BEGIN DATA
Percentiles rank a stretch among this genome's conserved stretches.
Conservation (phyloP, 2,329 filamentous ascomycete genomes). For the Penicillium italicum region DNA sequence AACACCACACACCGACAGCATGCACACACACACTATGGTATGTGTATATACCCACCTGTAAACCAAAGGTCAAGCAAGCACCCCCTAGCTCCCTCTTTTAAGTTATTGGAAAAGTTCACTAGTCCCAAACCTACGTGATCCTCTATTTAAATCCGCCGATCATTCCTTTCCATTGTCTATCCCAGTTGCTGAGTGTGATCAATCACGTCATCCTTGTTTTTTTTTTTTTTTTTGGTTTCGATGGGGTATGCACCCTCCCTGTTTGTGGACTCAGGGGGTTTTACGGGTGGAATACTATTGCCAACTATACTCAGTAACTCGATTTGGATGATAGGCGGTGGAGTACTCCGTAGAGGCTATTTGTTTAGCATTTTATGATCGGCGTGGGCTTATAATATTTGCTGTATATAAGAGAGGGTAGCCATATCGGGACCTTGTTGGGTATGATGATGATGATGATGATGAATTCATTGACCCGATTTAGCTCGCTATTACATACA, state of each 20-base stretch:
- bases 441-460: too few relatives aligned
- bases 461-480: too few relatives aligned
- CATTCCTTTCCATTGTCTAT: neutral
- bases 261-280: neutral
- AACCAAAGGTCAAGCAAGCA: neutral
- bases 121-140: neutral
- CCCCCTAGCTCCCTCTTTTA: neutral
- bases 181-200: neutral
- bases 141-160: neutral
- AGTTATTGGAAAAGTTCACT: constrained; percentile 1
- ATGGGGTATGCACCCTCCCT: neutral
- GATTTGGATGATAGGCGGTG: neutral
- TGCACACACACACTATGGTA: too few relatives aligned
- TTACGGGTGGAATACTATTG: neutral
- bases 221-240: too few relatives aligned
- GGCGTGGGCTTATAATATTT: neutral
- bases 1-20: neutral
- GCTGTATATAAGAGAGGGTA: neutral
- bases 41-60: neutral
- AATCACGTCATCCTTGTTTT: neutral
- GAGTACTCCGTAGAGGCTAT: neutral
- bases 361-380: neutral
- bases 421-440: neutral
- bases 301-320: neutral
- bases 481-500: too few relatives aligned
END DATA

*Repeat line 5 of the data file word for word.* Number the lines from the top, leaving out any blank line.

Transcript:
- CATTCCTTTCCATTGTCTAT: neutral